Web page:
FBI Warns of Scammers Targeting Holiday Shoppers
This week, the FBI’s Memphis Field Office issued guidance to holiday shoppers, urging them “to be aware of cyber criminals and their aggressive and creative ways to steal money and personal information,” with cyber criminals especially active during the Christmas shopping season.
The FBI notes that online bad actors often use “many techniques to fool potential victims, including fraudulent auction sales, reshipping merchandise purchased with a stolen credit card, sale of fraudulent or stolen gift cards through auction sites at discounted prices, and phishing emails advertising brand name merchandise for bargain prices or emails promoting the sale of merchandise that ends up being a counterfeit product.”
In avoiding the plethora of fraudulent activity one might encounter online, the FBI released a list of tips that can be employed to avoid becoming a cyber-fraud victim during the holidays:
- Do not respond to unsolicited (spam) email.
- Do not click on links contained within an unsolicited email.
- Be cautious of emails claiming to contain pictures in attached files, as the files may contain viruses. Only open attachments from known senders. Always run a virus scan on attachment before opening.
- Avoid filling out forms contained in email messages that ask for personal information.
- Always compare the link in the email to the web address link you are directed to and determine if they match.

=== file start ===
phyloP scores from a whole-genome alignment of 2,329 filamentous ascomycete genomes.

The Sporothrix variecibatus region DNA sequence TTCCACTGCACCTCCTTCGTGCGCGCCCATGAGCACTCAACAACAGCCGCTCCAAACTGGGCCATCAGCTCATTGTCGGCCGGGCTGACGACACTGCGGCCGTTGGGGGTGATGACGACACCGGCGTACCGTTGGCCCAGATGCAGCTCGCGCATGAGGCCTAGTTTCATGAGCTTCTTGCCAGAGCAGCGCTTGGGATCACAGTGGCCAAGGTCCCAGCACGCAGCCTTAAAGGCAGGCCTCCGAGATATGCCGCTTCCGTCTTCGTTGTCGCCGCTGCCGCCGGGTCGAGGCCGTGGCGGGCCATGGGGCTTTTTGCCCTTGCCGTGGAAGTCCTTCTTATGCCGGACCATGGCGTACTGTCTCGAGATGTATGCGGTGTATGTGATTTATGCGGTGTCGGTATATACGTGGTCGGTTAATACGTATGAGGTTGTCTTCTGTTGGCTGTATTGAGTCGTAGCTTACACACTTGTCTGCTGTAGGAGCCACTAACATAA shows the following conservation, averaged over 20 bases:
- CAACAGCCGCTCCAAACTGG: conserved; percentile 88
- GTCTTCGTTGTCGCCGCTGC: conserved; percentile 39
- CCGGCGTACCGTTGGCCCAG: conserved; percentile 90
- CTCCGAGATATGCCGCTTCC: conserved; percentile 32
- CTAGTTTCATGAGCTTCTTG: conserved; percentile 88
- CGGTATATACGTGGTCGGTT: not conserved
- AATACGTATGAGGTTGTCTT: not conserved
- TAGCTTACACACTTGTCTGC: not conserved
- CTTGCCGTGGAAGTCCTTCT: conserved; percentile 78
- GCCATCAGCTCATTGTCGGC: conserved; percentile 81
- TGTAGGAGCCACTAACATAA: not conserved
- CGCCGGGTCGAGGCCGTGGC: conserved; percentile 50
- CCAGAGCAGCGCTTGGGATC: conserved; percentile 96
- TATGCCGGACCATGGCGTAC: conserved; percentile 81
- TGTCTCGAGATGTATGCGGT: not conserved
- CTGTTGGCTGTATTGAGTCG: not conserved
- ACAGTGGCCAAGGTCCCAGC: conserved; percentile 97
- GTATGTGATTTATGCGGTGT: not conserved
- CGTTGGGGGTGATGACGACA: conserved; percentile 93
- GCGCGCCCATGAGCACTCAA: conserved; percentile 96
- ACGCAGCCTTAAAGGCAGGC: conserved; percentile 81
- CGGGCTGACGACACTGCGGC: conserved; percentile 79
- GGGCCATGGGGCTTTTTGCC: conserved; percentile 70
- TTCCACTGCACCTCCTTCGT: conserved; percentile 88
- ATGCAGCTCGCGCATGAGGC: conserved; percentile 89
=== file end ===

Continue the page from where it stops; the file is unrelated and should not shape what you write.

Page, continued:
- Log on directly to the official website for the business identified in the email, instead of “linking” to it from an unsolicited email. If the email appears to be from your bank, credit card issuer, or other company you deal with frequently, your statements or official correspondence from the business will provide the proper contact information.
- Contact the actual business that supposedly sent the email to verify that the email is genuine.
- If you are requested to act quickly or there is an emergency, it may be a scam. Fraudsters create a sense of urgency to get you to act impulsively.
- If you receive a request for personal information from a business or financial institution, always look up the main contact information for the requesting company on an independent source (phone book, trusted Internet directory, legitimate billing statement, etc.) and use that contact information to verify the legitimacy of the request.
Most importantly, the FBI finally notes a piece of age-old wisdom: “If it looks too good to be true, it probably is.”
Posted in The Takedown